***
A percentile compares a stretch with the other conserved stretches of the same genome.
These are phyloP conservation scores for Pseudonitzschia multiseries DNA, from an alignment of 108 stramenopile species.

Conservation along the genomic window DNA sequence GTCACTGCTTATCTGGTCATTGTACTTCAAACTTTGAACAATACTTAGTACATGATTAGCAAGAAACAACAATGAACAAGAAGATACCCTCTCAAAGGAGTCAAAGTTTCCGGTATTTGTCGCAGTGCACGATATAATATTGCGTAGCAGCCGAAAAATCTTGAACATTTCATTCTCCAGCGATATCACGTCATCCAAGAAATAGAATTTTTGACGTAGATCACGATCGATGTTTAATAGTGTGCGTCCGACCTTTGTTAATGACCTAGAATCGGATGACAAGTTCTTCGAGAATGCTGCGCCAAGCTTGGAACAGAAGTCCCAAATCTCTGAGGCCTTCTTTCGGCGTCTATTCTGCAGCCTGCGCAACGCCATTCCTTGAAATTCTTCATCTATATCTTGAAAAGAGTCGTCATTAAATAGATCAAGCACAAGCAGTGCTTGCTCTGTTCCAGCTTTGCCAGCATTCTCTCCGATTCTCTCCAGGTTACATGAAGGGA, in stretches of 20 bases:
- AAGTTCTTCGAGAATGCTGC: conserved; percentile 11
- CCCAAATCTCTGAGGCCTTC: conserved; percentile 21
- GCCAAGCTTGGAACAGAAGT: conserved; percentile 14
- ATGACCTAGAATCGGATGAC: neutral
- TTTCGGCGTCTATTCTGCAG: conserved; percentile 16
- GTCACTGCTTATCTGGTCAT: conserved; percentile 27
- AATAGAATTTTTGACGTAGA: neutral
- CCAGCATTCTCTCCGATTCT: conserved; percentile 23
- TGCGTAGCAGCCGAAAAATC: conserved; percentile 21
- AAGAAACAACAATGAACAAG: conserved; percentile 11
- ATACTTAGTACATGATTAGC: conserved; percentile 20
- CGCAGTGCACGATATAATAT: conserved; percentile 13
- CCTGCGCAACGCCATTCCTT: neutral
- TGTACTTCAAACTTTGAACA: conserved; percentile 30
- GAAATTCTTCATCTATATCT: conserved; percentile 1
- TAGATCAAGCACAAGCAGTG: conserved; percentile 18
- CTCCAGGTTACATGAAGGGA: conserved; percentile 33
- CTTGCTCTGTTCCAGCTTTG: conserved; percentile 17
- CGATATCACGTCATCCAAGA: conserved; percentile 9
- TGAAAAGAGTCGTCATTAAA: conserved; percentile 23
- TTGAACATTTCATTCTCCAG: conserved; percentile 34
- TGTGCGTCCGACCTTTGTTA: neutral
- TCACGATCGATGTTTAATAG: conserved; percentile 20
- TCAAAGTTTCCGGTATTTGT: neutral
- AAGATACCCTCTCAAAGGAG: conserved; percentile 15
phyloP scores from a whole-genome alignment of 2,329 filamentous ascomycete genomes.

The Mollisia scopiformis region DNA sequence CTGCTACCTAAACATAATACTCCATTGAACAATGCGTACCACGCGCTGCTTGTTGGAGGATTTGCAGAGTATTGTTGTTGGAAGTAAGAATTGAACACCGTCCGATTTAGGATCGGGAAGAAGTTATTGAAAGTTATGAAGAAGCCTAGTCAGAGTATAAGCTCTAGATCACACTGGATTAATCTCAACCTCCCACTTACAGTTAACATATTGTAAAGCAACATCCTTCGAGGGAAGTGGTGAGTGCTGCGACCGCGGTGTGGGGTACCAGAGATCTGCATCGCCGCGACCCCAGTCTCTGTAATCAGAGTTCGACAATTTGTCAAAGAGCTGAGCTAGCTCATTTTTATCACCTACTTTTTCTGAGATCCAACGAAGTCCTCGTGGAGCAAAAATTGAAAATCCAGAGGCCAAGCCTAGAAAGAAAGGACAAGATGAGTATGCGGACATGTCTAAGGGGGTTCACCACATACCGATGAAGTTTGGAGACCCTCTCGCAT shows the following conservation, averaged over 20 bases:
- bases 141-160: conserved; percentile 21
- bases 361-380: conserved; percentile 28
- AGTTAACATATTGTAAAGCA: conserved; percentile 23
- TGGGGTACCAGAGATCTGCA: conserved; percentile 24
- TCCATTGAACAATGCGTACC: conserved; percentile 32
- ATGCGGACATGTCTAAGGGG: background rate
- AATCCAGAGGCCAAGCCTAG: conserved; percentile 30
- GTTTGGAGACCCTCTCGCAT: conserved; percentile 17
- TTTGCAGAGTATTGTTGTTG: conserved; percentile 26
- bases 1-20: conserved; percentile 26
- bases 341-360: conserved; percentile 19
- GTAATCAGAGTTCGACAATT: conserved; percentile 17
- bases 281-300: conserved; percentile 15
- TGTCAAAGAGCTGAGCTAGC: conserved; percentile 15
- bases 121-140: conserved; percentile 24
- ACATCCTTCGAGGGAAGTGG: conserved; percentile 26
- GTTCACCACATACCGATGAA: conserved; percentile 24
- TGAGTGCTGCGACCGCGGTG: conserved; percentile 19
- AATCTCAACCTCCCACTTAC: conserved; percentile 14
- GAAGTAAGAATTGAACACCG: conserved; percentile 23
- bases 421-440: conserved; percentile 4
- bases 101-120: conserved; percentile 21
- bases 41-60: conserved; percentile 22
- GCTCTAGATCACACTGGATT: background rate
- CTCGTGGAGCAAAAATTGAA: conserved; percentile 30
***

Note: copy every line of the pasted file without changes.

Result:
A percentile compares a stretch with the other conserved stretches of the same genome.
These are phyloP conservation scores for Pseudonitzschia multiseries DNA, from an alignment of 108 stramenopile species.

Conservation along the genomic window DNA sequence GTCACTGCTTATCTGGTCATTGTACTTCAAACTTTGAACAATACTTAGTACATGATTAGCAAGAAACAACAATGAACAAGAAGATACCCTCTCAAAGGAGTCAAAGTTTCCGGTATTTGTCGCAGTGCACGATATAATATTGCGTAGCAGCCGAAAAATCTTGAACATTTCATTCTCCAGCGATATCACGTCATCCAAGAAATAGAATTTTTGACGTAGATCACGATCGATGTTTAATAGTGTGCGTCCGACCTTTGTTAATGACCTAGAATCGGATGACAAGTTCTTCGAGAATGCTGCGCCAAGCTTGGAACAGAAGTCCCAAATCTCTGAGGCCTTCTTTCGGCGTCTATTCTGCAGCCTGCGCAACGCCATTCCTTGAAATTCTTCATCTATATCTTGAAAAGAGTCGTCATTAAATAGATCAAGCACAAGCAGTGCTTGCTCTGTTCCAGCTTTGCCAGCATTCTCTCCGATTCTCTCCAGGTTACATGAAGGGA, in stretches of 20 bases:
- AAGTTCTTCGAGAATGCTGC: conserved; percentile 11
- CCCAAATCTCTGAGGCCTTC: conserved; percentile 21
- GCCAAGCTTGGAACAGAAGT: conserved; percentile 14
- ATGACCTAGAATCGGATGAC: neutral
- TTTCGGCGTCTATTCTGCAG: conserved; percentile 16
- GTCACTGCTTATCTGGTCAT: conserved; percentile 27
- AATAGAATTTTTGACGTAGA: neutral
- CCAGCATTCTCTCCGATTCT: conserved; percentile 23
- TGCGTAGCAGCCGAAAAATC: conserved; percentile 21
- AAGAAACAACAATGAACAAG: conserved; percentile 11
- ATACTTAGTACATGATTAGC: conserved; percentile 20
- CGCAGTGCACGATATAATAT: conserved; percentile 13
- CCTGCGCAACGCCATTCCTT: neutral
- TGTACTTCAAACTTTGAACA: conserved; percentile 30
- GAAATTCTTCATCTATATCT: conserved; percentile 1
- TAGATCAAGCACAAGCAGTG: conserved; percentile 18
- CTCCAGGTTACATGAAGGGA: conserved; percentile 33
- CTTGCTCTGTTCCAGCTTTG: conserved; percentile 17
- CGATATCACGTCATCCAAGA: conserved; percentile 9
- TGAAAAGAGTCGTCATTAAA: conserved; percentile 23
- TTGAACATTTCATTCTCCAG: conserved; percentile 34
- TGTGCGTCCGACCTTTGTTA: neutral
- TCACGATCGATGTTTAATAG: conserved; percentile 20
- TCAAAGTTTCCGGTATTTGT: neutral
- AAGATACCCTCTCAAAGGAG: conserved; percentile 15
phyloP scores from a whole-genome alignment of 2,329 filamentous ascomycete genomes.

The Mollisia scopiformis region DNA sequence CTGCTACCTAAACATAATACTCCATTGAACAATGCGTACCACGCGCTGCTTGTTGGAGGATTTGCAGAGTATTGTTGTTGGAAGTAAGAATTGAACACCGTCCGATTTAGGATCGGGAAGAAGTTATTGAAAGTTATGAAGAAGCCTAGTCAGAGTATAAGCTCTAGATCACACTGGATTAATCTCAACCTCCCACTTACAGTTAACATATTGTAAAGCAACATCCTTCGAGGGAAGTGGTGAGTGCTGCGACCGCGGTGTGGGGTACCAGAGATCTGCATCGCCGCGACCCCAGTCTCTGTAATCAGAGTTCGACAATTTGTCAAAGAGCTGAGCTAGCTCATTTTTATCACCTACTTTTTCTGAGATCCAACGAAGTCCTCGTGGAGCAAAAATTGAAAATCCAGAGGCCAAGCCTAGAAAGAAAGGACAAGATGAGTATGCGGACATGTCTAAGGGGGTTCACCACATACCGATGAAGTTTGGAGACCCTCTCGCAT shows the following conservation, averaged over 20 bases:
- bases 141-160: conserved; percentile 21
- bases 361-380: conserved; percentile 28
- AGTTAACATATTGTAAAGCA: conserved; percentile 23
- TGGGGTACCAGAGATCTGCA: conserved; percentile 24
- TCCATTGAACAATGCGTACC: conserved; percentile 32
- ATGCGGACATGTCTAAGGGG: background rate
- AATCCAGAGGCCAAGCCTAG: conserved; percentile 30
- GTTTGGAGACCCTCTCGCAT: conserved; percentile 17
- TTTGCAGAGTATTGTTGTTG: conserved; percentile 26
- bases 1-20: conserved; percentile 26
- bases 341-360: conserved; percentile 19
- GTAATCAGAGTTCGACAATT: conserved; percentile 17
- bases 281-300: conserved; percentile 15
- TGTCAAAGAGCTGAGCTAGC: conserved; percentile 15
- bases 121-140: conserved; percentile 24
- ACATCCTTCGAGGGAAGTGG: conserved; percentile 26
- GTTCACCACATACCGATGAA: conserved; percentile 24
- TGAGTGCTGCGACCGCGGTG: conserved; percentile 19
- AATCTCAACCTCCCACTTAC: conserved; percentile 14
- GAAGTAAGAATTGAACACCG: conserved; percentile 23
- bases 421-440: conserved; percentile 4
- bases 101-120: conserved; percentile 21
- bases 41-60: conserved; percentile 22
- GCTCTAGATCACACTGGATT: background rate
- CTCGTGGAGCAAAAATTGAA: conserved; percentile 30